America has a sleeping problem—and for many of our service members and family members, this problem can be even more pronounced. According to the Centers for Disease Control and Prevention, a third of U.S. adults report they usually get less than the recommended amount of sleep, which is seven to nine hours for adults aged eighteen to sixty-four.
A study conducted by the RAND Corporation and published in the Sleep Health Journal revealed that military spouses from across all branches of service report high rates of short sleep duration and poor sleep quality. This study highlighted the need to place emphasis on healthy sleep habits amongst service members and family members. Lack of adequate sleep can contribute to poor health outcomes and poor quality of life. Sleep is required for the brain to perform optimally and allows you to be better able to cope with stress. Sleep affects almost every type of tissue and system in the body from the brain, heart, and lungs to metabolism, immune function, and mood.
The CDC says not getting enough sleep is linked with increased risk for many chronic diseases and conditions—such as Type 2 diabetes, heart disease, obesity, and depression. It has also been a contributing factor in motor vehicle crashes and machinery-related injuries, causing substantial injury and disability each year.
A good night of rest allows you to:
· Feel well-rested and energetic the next day.
· Learn and make memories, solve problems, and make decisions.
· Cope with stress and regulate emotions.
· Recover faster from injury or illness.
· Remove waste from the brain.
DEVELOP GOOD SLEEP HYGIENE
Dr. Sara Alger, a sleep research scientist at the Walter Reed Army Institute of Research Behavioral Biology Branch’s Sleep Research Center in Silver Spring, Maryland, said some studies comparing lack of sleep with Blood Alcohol Concentration (BAC) find that when a person has twenty-four hours of continuous wakefulness or if they only get four hours of sleep over five to six nights, they’re operating at a performance-level equivalent of a .09 blood alcohol level. The legal limit of intoxication in the U.S. is .08 BAC, so attempting to go about daily activities under this level of sleep loss looks similar to going about your day drunk, which can lead to increased risk for accidents, injuries, and other fatigue-related consequences.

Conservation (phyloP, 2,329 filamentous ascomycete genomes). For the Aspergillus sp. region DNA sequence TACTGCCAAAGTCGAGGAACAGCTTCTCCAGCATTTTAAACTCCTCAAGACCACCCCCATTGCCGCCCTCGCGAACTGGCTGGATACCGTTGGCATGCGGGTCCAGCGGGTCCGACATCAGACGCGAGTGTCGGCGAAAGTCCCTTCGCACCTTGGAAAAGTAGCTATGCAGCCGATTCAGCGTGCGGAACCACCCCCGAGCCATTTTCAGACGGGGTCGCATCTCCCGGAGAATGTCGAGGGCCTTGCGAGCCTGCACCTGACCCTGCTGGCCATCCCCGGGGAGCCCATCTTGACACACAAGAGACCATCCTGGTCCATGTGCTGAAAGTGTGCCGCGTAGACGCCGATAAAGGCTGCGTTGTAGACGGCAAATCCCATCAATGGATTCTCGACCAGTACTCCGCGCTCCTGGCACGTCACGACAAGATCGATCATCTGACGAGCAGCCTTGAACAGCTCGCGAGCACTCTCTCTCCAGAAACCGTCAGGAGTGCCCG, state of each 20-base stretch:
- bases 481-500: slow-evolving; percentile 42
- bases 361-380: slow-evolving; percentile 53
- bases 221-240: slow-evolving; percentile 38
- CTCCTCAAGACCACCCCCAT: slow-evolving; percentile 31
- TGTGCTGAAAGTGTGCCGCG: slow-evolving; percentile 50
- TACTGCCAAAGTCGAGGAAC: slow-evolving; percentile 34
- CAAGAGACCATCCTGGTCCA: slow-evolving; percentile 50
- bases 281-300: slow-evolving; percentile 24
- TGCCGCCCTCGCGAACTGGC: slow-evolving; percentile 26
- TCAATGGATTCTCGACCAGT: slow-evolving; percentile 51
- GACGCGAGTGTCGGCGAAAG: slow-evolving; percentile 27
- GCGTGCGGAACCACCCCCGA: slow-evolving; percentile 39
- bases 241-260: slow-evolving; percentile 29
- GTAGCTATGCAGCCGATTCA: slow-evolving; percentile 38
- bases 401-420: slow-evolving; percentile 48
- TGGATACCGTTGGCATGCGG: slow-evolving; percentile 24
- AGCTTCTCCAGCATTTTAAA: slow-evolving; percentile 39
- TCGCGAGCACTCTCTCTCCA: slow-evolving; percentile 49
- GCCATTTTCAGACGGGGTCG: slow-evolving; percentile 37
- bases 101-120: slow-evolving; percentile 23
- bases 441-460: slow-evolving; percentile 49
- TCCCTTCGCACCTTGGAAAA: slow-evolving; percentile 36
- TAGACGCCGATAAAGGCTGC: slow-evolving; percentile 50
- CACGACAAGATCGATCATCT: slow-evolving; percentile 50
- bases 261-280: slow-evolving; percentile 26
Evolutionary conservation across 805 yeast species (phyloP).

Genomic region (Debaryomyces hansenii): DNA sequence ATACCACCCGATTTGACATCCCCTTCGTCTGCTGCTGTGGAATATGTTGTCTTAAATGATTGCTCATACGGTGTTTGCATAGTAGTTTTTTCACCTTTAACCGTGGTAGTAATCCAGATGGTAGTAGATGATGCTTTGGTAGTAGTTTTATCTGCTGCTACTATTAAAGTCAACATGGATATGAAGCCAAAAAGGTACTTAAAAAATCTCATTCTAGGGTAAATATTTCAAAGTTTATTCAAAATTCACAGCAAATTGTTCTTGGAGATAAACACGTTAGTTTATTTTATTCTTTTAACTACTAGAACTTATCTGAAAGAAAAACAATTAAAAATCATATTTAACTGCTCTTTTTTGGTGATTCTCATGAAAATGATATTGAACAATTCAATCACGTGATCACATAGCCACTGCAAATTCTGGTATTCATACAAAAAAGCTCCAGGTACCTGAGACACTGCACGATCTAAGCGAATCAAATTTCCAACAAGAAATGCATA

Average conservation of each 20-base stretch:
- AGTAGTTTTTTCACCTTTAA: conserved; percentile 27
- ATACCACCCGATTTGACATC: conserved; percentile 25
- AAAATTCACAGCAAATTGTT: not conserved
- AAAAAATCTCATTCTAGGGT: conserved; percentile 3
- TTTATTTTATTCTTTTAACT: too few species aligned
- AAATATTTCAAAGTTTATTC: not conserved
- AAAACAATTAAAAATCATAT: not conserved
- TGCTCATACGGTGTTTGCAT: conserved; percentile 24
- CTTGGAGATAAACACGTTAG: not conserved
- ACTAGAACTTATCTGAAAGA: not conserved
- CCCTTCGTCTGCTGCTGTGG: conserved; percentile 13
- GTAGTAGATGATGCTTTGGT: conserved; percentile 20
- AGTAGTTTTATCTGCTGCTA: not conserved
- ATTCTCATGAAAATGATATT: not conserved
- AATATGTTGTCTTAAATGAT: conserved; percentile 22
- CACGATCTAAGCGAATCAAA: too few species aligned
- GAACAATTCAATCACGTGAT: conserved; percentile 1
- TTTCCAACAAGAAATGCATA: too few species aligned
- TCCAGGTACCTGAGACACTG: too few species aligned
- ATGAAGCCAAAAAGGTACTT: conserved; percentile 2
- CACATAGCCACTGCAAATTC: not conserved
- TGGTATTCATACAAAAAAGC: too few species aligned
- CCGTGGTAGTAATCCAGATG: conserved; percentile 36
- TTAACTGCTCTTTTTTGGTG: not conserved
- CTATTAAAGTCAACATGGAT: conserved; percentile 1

Dr. Alger is currently the primary investigator in a multi-study project to determine strategies using the intentional combination of nocturnal sleep and daytime napping to overcome fatigue and maximize cognitive and physical performance. Dr. Alger says she hopes to address some of the stigma behind the concept of napping with this project. This is something she has been passionate about for some time.
In a 2019 Letter to the Editor of Sleep, an academic journal published by the Sleep Research Society, Dr. Alger and her colleagues argued there is a wealth of evidence that even brief daytime naps of ten to twenty minutes decrease subjective sleepiness, increase objective alertness, and improve cognitive performance. Longer naps facilitate creative problem solving and logical reasoning, boost the capacity for future learning, and consolidate memories.
Curating healthy sleep habits begins with understanding sleep basics. Your circadian rhythm is the approximately twenty-four-hour biological clock that is controlled by your brain. Everybody is different. Some clocks are a hair over twenty-four hours and others are a little under. This makes the difference between a morning lark and a night owl.
The sleep/wake cycle can also influence eating habits, digestion, body temperature, hormone release, and other bodily functions. Disruptions to your circadian rhythm can make you feel out of sorts and can make it harder to pay attention. Your circadian rhythm works best when you have regular sleep habits.
Dr. Alger explains that sleep hygiene is a variety of practices and habits that help you have a good night’s rest, so you can be fully alert during the day. Here are some healthy habits to establish:
- Develop a decompression routine thirty to sixty minutes before going to sleep—this could include making sure your space is clean, packing your gym bag and lunch, laying out your clothes, reading, or listening to relaxing music.
- Use the bathroom right before going to bed.
- The bedroom should be a dark, cool, and quiet space.
- Get exercise during the day but avoid vigorous-intensity exercise close to bedtime.